How to get the buzz back in semicon?
It has been said that the current situation the global semiconductor industry finds itself in was fueled by greed and short-term business goals. So, who were the culprits? Weren’t they warned earlier?
Adds Penn: “It was more complex that that! The woeful state-of-the-world economy was a consequence of debt, greed and irresponsibility; political self interests and short-term business goals, aided and abetted by compliant governments; ineffective regulators; imprudent institutions; incompetent management; irrational self delusion and vested self-interests! No one is blameless for this crisis! Concerns were raised, but the human nature is often irrational, and the ‘easy option’ always the one of choice.”
So true! Perhaps, the ‘easy option’ factor seems to be affecting the Indian semiconductor industry as well, but more of that later!
The key issue today is: what needs to be done to get the buzz back in the global semiconductor industry? The answer probably lies in the following: in the short-term, it involves rebuilding the industry confidence, and in longer term, it involves a radical return to ‘old fashioned’ business and political values.
On another note, I was curious to know how the EDA segment is doing? Penn said, “No better, no worse than normal, technology marches on, new designs accelerate in a downturn.”
Memory is another segment that’s been hit hard. In fact, the other day, someone asked me why Qimonda’s story was so important!
Another could not understand what Spansion really did, and why it had announced this January 15 that the company was exploring strategic alternatives for a sale or a merger! Doesn’t matter! Memory is a very tricky business, and semiconductors is the mother of all such tricky businesses! Perhaps, isn’t that why they once said in jest: “Real men have fabs!” Anyhow!
Coming back to memory, when can the industry expect some recovery in NAND? More importantly, will the various government interventions help? Qimonda also recently petitioned for the opening of the insolvency proceedings.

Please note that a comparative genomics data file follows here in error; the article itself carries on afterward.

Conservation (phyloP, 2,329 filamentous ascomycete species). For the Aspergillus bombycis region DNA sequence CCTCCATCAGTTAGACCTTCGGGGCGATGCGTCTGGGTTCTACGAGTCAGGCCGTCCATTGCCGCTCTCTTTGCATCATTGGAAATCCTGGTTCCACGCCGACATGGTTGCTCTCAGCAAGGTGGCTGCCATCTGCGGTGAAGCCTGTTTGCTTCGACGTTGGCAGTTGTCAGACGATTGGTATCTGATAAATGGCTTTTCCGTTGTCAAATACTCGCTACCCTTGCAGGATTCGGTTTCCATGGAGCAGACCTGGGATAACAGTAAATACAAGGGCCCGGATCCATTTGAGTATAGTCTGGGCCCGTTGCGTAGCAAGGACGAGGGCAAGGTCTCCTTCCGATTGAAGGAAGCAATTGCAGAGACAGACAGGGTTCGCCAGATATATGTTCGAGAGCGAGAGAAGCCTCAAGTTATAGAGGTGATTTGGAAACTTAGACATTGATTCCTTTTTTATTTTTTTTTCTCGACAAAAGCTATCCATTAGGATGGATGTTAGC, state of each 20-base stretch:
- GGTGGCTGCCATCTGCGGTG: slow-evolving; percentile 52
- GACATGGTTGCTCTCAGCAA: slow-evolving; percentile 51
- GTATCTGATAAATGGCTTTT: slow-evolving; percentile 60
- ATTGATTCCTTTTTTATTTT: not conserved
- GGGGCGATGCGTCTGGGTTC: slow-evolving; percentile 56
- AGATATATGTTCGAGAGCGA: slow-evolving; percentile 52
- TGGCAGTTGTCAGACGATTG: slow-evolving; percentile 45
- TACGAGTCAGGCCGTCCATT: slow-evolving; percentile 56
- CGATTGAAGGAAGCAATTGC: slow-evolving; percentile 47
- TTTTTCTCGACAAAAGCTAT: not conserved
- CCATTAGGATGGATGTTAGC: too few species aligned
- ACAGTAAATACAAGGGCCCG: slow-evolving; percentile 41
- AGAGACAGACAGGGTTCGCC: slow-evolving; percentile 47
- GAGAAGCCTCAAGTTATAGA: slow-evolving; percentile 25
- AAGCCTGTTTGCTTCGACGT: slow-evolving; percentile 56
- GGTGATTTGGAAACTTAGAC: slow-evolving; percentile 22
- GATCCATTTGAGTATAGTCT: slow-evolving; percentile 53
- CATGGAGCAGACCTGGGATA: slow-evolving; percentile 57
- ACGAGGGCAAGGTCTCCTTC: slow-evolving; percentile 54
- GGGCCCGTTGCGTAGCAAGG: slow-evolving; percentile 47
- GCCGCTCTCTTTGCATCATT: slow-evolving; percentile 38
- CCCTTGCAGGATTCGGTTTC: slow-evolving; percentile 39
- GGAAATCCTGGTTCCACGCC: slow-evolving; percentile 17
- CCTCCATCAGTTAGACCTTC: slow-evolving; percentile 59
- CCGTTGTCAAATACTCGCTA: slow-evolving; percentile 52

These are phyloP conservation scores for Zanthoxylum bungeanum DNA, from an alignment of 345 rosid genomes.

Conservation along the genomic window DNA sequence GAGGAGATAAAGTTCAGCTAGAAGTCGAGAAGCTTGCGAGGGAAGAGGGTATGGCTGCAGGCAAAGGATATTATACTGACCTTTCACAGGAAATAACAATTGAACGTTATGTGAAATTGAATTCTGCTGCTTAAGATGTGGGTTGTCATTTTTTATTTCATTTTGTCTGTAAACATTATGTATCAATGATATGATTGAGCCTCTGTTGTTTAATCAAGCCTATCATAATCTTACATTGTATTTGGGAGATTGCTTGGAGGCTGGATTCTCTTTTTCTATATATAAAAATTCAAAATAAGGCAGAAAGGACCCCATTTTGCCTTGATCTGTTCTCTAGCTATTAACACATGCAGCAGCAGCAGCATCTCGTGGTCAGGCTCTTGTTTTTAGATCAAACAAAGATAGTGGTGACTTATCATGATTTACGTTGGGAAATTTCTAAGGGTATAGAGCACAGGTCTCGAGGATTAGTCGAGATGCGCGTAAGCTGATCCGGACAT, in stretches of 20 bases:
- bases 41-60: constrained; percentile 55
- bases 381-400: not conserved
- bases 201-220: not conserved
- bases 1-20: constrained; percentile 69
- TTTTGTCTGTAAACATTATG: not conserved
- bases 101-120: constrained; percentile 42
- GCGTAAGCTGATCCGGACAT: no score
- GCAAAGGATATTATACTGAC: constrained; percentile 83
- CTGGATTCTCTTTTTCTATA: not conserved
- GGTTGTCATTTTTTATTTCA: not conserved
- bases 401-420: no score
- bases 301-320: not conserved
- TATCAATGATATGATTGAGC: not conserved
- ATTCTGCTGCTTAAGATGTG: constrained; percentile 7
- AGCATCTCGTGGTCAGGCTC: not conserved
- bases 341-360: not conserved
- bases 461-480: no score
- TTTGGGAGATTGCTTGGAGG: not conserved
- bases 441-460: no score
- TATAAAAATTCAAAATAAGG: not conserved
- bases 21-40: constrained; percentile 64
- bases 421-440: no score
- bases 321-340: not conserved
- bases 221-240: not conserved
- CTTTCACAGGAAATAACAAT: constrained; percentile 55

Penn is clear: “NAND will recover when the excess capacity abates, and that will take several more quarters. The government intervention won’t help, rather the opposite, and it will exacerbate the excess capacity issue.”
Fab spends to move up only by Q1-2010
Earlier, Penn predicted a recovery in 2010 with the resumption of growth in Q3 2009. What will make this happen? He says, “A recovering world GDP growth, plus a return in business confidence.”
However, those keen on fabs, do not expect the fab spends to look up any time soon! In fact, Penn estimates fab spends to start moving north not until Q1-2010 at the earliest.
The Chinese impact!
Interestingly, China is set to see negative growth of 5.8 percent during 2009. It will be worth noting how much of this this impact the global semiconductor industry.
Point one, compared to a global semicon fall of 28 percent in 2009, Penn considers a fall in China’s semicon fortunes of 5.8 percent to be ‘darned sight better!’ So, China should still be a high growth market (relatively speaking).
Like I mentioned earlier, the Indian semiconductor industry is perhaps getting affected by the ‘easy option.’ Design services continue to do well, hopefully, but when it comes to real semiconductor product companies, those are far and few.
And, I haven’t seen any real activity in the recent past that could tell me more such initiatives are in the pipeline. Nor do I think there are many attempts to even incubate such companies. On the contrary, there’s a mad rush toward solar!
No harm there! Solar is great for India and the need of the hour. However, India should not forget its semiconductor priorities as well! Indian simply cannot bank on chip design services and solar gains, and then proclaim that it has a very successful semiconductor industry! Real action is still quite far away.
I think, India needs to rethink its semiconductor strategy! It cannot survive on chip design alone.
“When you know the notes to sing, you can sing most anything,” concludes the song from The Sound of Music!
So, is the Indian semiconductor industry hitting the right notes? That’s going to be my next blog post, friends.